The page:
Sudden Death

Date of Birth: 1978
Releases to Date: 65
Biggest Seller: D.O.A. Something Better Change
Upcoming Releases: D.O.A. Bloodied But Unbowed
Online: www.suddendeath.com

Joey "Shithead” Keithley of seminal punk band D.O.A. never expected to one day be running his own record label. But when D.O.A. were in their early days and had no record deal in sight, they decided to put out their first single on their own. The Disco Sucks seven-inch featured a body lying on a stretcher, covered in a white sheet. In keeping with the morbid themes, they called their label Sudden Death.

As D.O.A.’s career became more established, the label kept going on a part-time basis until 1998. Today, it is busy reissuing some of the best of Canada’s earliest punk bands, like the Pointed Sticks and the Young Canadians. The label also works with local and international acts like the Damned, Vice Squad, and Sham 69, and offers up provocative punk rock offshoots, like its own brand of acoustic rock that Keithley likes to call "anarcoustic.”

Ever at the vanguard of do-it-yourself culture, Keithley’s own experiences in the music industry have played a major role in how Sudden Death is run. Having been on about ten labels throughout his career, Keithley chalked it all up to being one big "crappy roller coaster ride.” When he got serious about taking Sudden Death to a higher level, Keithley made Sudden Death a way to pass on the knowledge gained through his experiences to the rest of the music community.

Looking for Buried Treasure
"We get a lot of demos, which I really appreciate. People put their heart and soul into their music. Unfortunately, the majority of them are not particularly original or innovative. In any genre of music there’s probably ten percent good bands, 30 percent fuckin’ horrible bands, and another 60 percent mediocre bands. That’s just the way it is. Every band can’t have good songwriters or a good performance, and usually you have to combine the two. I just keep my ears open. For the last year or two we have put out older releases, so now I’m actually looking for newer bands. I’m looking for innovative stuff and something that’s fresh, and we accept demos. A lot of labels won’t. It’s a good thing, why not? You get a CD — you might as well listen to it. It may be the best thing in the world.”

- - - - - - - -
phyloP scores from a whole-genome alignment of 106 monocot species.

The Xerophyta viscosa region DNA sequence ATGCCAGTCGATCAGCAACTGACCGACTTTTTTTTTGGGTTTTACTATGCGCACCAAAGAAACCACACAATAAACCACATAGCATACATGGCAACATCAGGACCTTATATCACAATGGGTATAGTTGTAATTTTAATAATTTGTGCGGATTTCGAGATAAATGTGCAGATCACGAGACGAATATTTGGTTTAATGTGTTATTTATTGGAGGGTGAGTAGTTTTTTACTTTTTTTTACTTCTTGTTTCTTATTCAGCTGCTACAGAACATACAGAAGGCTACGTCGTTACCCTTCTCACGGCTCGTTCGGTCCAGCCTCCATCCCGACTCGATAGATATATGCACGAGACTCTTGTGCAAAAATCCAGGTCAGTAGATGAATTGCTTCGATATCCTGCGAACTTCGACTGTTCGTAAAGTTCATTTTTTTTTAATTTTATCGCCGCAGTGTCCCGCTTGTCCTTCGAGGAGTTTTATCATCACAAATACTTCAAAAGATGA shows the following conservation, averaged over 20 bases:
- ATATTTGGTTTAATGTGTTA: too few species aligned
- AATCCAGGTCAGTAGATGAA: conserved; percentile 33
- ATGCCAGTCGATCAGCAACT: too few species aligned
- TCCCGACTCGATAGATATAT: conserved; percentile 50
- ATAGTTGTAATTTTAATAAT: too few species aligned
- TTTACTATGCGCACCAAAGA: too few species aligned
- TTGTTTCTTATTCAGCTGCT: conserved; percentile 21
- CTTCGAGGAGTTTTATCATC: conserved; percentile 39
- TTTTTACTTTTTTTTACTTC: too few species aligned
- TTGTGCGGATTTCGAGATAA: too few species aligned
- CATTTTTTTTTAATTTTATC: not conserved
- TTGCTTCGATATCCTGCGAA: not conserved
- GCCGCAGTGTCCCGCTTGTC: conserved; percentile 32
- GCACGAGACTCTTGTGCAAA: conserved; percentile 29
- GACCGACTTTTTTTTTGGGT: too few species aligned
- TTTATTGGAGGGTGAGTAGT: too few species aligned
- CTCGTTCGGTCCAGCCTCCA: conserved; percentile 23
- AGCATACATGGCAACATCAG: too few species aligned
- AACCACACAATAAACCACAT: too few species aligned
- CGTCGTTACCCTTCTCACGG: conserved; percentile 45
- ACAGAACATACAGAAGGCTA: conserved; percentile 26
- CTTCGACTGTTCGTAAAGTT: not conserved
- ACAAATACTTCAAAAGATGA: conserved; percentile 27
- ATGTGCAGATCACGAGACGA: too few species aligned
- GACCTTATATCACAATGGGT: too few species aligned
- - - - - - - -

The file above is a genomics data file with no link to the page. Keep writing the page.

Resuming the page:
Fight For Everything You Get
"We just have a small staff so it’s not like we can be putting out ten brand new acts a year. We can take two or three or four and really concentrate on that and try and do a good job. With a new band you’ve got to help them get into places, figure out what to do, how not to get ripped off. Just being in the music biz for 30 years and being a travelling musician I’ve got a wealth of experience and I’ve been ripped off many, many times and I’ve been dicked around by labels and stuff like that. So I have a pretty good idea of what’s going on so hopefully I can lend that expertise to the bands so they don’t make all the same mistakes that I did.”

Don’t Die Trying
"One of the things that people don’t realise when they start a label that you have a really hard time getting paid unless you have another title coming out. All of a sudden the distributor will go ‘Oh, I think we’re a little short this month,’ that kind of thing. And this is not to say that all distributors are dishonest. If you start a label you think ‘Ok, I’ve got a record, I’ve got a label, I’m gonna advertise in Maximum Rock’n’Roll,’ or whatever. But you have to follow-up to collect. The other thing is, if people are gonna get into this kind of thing, you really have to talk to a lot of people and see who is above board and who pays. If you have a chance, find out if they’re in trouble or if they’re going down a slippery slope. You’ve got to do some research or you’ll get burned.”

Paint It Black
"When you run a record label you want to keep it in the black. Then you still have the money to put out more records and more choices and more things for people to think about. So if you can come up with a band and help a band promote the idea of changing the world or trying to help change the world into a better place, that’s a goal of mine. That’s usually at the top of my list.”